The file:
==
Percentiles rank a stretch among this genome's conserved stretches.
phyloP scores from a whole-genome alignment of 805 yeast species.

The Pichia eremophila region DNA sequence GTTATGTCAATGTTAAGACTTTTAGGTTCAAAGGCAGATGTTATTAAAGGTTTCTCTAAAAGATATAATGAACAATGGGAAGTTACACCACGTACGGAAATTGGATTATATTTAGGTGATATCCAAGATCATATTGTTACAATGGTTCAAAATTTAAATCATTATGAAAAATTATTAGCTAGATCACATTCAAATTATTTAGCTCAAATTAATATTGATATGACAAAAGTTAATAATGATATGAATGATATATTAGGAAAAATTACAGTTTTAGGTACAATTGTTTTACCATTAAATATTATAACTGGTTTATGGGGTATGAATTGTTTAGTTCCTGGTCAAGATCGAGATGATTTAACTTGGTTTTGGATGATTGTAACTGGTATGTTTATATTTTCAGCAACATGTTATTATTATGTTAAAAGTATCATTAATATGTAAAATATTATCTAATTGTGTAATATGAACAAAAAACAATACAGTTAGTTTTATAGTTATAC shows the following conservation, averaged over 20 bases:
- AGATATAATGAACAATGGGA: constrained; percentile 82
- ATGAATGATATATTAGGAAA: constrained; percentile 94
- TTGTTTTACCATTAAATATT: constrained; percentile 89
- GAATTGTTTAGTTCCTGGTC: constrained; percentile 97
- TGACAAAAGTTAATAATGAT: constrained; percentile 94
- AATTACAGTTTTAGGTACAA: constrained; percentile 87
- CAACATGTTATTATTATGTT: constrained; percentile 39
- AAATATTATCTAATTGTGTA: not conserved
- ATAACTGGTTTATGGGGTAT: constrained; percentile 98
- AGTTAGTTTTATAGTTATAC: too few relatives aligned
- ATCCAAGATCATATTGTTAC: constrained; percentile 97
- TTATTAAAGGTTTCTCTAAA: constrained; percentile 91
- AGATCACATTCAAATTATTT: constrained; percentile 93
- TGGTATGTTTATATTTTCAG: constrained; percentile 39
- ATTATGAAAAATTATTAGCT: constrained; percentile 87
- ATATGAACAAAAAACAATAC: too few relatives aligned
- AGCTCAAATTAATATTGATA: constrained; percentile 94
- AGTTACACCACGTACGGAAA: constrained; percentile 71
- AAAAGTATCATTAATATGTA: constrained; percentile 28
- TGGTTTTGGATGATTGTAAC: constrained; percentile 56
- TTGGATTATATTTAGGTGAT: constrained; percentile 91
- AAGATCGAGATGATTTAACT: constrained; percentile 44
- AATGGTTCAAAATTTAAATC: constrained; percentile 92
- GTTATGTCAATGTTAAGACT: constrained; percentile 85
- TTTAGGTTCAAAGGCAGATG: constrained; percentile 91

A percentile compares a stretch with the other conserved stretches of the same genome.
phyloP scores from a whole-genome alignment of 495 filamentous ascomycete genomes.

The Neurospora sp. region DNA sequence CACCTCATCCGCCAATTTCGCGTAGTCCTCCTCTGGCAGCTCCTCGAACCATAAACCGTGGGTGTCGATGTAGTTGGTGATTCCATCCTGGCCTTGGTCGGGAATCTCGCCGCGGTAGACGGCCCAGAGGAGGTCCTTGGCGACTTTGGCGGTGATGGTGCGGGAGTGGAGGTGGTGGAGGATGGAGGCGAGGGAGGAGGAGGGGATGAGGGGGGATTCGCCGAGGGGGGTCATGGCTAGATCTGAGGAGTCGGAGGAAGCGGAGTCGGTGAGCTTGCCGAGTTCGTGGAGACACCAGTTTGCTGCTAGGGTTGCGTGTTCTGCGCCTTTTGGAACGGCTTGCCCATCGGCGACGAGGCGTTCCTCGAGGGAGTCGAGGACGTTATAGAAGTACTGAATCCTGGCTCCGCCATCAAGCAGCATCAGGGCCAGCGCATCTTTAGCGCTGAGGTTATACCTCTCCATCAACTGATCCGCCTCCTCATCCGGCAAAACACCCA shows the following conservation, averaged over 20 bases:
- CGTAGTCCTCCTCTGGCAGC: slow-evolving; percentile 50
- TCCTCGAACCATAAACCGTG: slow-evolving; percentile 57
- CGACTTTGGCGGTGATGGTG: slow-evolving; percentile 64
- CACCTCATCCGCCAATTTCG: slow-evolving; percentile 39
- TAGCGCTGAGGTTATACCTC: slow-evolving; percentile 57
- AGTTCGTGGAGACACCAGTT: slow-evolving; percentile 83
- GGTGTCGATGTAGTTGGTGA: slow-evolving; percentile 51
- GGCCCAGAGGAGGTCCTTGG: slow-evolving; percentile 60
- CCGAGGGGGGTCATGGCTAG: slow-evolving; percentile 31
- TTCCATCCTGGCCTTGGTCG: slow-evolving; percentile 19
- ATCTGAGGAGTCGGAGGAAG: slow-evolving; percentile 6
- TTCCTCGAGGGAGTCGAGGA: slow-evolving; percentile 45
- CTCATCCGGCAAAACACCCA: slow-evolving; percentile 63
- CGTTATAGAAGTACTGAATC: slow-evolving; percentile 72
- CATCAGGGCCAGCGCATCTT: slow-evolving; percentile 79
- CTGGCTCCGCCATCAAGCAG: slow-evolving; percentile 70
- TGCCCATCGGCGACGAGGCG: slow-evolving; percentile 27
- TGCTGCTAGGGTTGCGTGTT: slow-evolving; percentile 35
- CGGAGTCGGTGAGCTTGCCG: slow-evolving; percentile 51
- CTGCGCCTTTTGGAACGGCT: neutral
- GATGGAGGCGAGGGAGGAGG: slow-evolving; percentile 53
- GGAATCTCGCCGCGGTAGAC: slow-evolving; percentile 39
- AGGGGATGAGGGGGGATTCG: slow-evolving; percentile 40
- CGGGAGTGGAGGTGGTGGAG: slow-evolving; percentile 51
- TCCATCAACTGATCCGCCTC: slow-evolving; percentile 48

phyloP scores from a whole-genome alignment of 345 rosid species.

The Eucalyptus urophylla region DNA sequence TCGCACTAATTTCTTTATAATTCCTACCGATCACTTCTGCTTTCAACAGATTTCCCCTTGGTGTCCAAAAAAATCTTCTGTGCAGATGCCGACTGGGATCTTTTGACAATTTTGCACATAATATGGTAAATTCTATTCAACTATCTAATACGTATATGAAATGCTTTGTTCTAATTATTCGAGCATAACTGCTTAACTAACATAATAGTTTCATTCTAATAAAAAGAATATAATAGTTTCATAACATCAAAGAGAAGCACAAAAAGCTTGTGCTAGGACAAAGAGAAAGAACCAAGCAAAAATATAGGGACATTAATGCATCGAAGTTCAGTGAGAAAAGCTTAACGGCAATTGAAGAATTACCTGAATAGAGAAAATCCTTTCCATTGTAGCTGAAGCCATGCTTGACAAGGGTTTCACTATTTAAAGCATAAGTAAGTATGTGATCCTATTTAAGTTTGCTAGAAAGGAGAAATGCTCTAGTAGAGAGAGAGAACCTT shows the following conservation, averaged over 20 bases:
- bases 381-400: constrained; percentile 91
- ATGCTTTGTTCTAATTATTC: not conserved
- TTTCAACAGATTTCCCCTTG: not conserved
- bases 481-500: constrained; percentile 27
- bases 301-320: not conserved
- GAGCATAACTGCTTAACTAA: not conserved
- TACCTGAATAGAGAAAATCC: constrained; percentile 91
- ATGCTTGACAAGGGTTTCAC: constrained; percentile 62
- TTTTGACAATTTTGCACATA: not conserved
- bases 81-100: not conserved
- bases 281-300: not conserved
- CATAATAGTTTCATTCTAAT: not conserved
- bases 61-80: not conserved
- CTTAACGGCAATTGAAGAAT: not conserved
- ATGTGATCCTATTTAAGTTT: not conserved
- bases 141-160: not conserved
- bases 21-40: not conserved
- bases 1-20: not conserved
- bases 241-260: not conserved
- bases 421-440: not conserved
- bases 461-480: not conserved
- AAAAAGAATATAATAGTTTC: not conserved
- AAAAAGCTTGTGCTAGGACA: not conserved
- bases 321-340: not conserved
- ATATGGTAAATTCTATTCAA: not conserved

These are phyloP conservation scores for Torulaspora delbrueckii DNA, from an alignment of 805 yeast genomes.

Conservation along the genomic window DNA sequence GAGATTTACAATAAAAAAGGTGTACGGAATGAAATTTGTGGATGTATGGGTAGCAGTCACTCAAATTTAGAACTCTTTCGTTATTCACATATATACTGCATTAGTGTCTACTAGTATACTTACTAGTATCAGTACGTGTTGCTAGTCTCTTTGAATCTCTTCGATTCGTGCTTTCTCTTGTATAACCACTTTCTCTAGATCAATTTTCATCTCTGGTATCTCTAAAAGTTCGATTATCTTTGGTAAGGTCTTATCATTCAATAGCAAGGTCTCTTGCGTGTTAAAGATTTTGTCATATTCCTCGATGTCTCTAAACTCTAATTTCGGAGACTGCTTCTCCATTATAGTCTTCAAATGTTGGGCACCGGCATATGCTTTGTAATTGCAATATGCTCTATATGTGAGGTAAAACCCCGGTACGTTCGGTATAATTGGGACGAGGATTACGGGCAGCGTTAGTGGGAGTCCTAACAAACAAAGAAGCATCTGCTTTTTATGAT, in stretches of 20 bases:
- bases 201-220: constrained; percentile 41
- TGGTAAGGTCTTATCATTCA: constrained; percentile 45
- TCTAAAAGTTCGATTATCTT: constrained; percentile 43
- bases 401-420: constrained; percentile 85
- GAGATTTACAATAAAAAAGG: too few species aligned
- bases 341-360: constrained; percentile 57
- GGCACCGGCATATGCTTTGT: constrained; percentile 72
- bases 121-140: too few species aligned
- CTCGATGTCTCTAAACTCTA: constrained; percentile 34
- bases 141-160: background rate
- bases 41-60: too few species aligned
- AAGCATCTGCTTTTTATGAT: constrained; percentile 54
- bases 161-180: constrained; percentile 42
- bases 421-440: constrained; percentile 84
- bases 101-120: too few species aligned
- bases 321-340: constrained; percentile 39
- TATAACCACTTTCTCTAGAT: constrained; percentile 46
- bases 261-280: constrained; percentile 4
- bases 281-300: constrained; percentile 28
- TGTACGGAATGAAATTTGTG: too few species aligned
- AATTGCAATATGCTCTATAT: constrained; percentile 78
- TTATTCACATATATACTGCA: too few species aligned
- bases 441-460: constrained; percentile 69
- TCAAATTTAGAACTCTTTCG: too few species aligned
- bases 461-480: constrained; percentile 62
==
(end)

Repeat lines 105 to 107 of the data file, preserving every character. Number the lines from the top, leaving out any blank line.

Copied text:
- TGTACGGAATGAAATTTGTG: too few species aligned
- AATTGCAATATGCTCTATAT: constrained; percentile 78
- TTATTCACATATATACTGCA: too few species aligned